NEW YORK ( TheStreet) -- The sandwich generation -- the baby boomers now faced with bills and responsibilities for both college-aged children and aging parents -- don't have it easy. With expenses on the rise for education and health care, the question looms as to how the 62% of Americans over 50 now providing aid to family members will manage. Unfortunately, the vast majority of those over 50 (91%) never budgeted for multi-generational financial support, according to a Merrill Lynch retirement study. Although the options may be limited, there are some things you can do to ensure your financial future doesn't falter in the process.
1. Create a plan, even if you still have a lot of unknowns.
It's very important to sit down and try to create some sort of plan, even if there is uncertainty, so you can get an idea of the expenses that lay before you, says Suzanna de Baca, vice president of wealth strategies at Ameriprise.
"With a college-aged child, it may be easier to calculate some of the expected expenses," she says. "With an aging parent, look at what they've needed during the last year and try to estimate how their needs may change."
De Baca admits that it may be difficult to calculate elder care expenses with any degree of certainty, but there are some constants in every situation -- for example, if you have to travel to see your parents, you can estimate the cost of a plane ticket and a hotel room. You can also estimate nursing home costs by making a few calls and looking at how prices have evolved over the past few years.
2. Get rid of the guilt.
If your child ends up having to take out student loans because your funds are tied up with eldercare expenses, don't feel guilty, de Baca says. Your parent simply can't earn anymore, but your child has the ability to borrow and 40-plus years of earning power ahead of them.
"You can't do it all," de Baca says. "If you jeopardize your own financial future taking care of your parents and your child, then you're going to become a burden on your children one day. Stop feeling guilty -- you can't be everything to everyone right now."
When you have to choose, the reality is that it's smarter from a financial standpoint to care for your parents, says Jeff Salter, CEO and founder of Caring Senior Service, a national in-home care company.
"You can't borrow for eldercare, but you can borrow for college," Salter says. "One day if you're in a position to help your child pay down their debt, then you can do that, but right now, they need to take out student loans."
3. Look into benefits, credits and reverse mortgages.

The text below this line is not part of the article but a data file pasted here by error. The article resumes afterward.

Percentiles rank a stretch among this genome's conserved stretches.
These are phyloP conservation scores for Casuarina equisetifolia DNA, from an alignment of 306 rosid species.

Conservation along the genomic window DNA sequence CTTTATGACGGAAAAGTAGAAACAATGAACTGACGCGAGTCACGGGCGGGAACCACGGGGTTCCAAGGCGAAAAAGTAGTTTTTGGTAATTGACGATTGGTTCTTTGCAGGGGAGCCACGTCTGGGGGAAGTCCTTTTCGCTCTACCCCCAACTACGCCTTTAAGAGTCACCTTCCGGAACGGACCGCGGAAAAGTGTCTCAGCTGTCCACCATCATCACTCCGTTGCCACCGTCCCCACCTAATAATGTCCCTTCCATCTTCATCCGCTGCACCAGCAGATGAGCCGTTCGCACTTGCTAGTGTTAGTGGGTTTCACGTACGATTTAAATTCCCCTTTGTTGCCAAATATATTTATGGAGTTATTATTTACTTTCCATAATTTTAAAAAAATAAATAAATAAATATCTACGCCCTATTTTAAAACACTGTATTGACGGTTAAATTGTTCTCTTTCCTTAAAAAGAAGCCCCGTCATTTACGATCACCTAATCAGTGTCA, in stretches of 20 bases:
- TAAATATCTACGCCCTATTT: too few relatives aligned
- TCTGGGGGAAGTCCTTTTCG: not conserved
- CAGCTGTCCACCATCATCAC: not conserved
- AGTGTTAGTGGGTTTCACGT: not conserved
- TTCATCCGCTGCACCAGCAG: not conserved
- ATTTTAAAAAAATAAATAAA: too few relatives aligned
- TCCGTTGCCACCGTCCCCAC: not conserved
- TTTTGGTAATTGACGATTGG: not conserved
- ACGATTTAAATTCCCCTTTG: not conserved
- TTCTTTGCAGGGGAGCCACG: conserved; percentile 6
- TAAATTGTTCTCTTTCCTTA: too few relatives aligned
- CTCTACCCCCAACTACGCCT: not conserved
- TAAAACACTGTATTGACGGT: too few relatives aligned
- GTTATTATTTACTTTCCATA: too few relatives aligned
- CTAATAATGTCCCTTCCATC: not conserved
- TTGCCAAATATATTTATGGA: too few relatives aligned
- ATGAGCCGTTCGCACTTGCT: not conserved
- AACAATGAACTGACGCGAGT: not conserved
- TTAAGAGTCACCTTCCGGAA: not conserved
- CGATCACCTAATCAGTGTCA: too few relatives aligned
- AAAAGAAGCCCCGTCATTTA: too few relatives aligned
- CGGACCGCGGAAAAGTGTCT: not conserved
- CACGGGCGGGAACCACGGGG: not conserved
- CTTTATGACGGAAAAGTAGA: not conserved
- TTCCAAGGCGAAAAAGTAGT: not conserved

If your parents live with you more than half the time, check out the tax benefits of their care expenses on your tax return, which is 20% of the care up to $3,000 for one parent and $6,000 for two, says Kimberly Foss, CFP, founder and president of Empyrion Wealth Management in Roseville, Calif.
Also, some employers offer caregiver benefits to their employees.
"Ask your HR department if any benefit exists and which ones may apply to your circumstances," Foss says.
If you don't expect or need to inherit your parent's home, consider a reverse mortgage, Salter says.
"With a reverse mortgage, parents can remain at home while receiving a monthly income that can go towards all of their health care related expenses. There are no ongoing costs, and they cannot be forced to leave their home should they outlive the payments from the loan," he explains.
For any of these options, check with your financial planner or other expert to make sure they're right for you.
4. Never, ever compromise your own retirement fund.
"Never fall into the trap of depleting your own retirement fund to care for your parents or pay for your children's education," Foss says. "Obviously, this has to be considered on a case-to-case basis, but in general, it can make more problems than it solves."
Don't scrimp on what you contribute toward your own future -- even if it seems like the best option, Salter says.
"All you're going to do is pass the buck and become a burden to your own children. You have a limited number of years during which you can earn, and contributing to your own funds has got to be first and foremost on your list."
If you're still conflicted, think of the mantra, "pay yourself first," says Christina K. Boyd, senior financial adviser with Merrill Lynch Wealth Management.
"This can be accomplished by putting enough money aside to maintain your desired retirement lifestyle; continue funding your retirement accounts and use realistic or even conservative returns to ensure you reach your goal," Boyd says.
5. Ensure your child is a part of the family budget discussions.
Even if you've never done it before, start hosting family meetings to get everyone's thoughts out on the table, Boyd says.
"Very few people talk with close family members about important financial topics, such as level of financial security, plans for living arrangements in retirement, inheritance or long-term care," she says, adding that a discussion can make everyone feel better about the road ahead.
It's a mistake not to loop your college-aged child in on these discussions, Salter says. The more clued in they are to the whole financial picture, the less they feel like a burden. If they constantly hear discussion of tough financial times without any context, they may assume their tuition is the only problem.
"Kids need to know what the family goals are for the long term," he says. "The earlier they are a part of these decisions, the more value they will see in the cost of their education and their ability to contribute as a family member."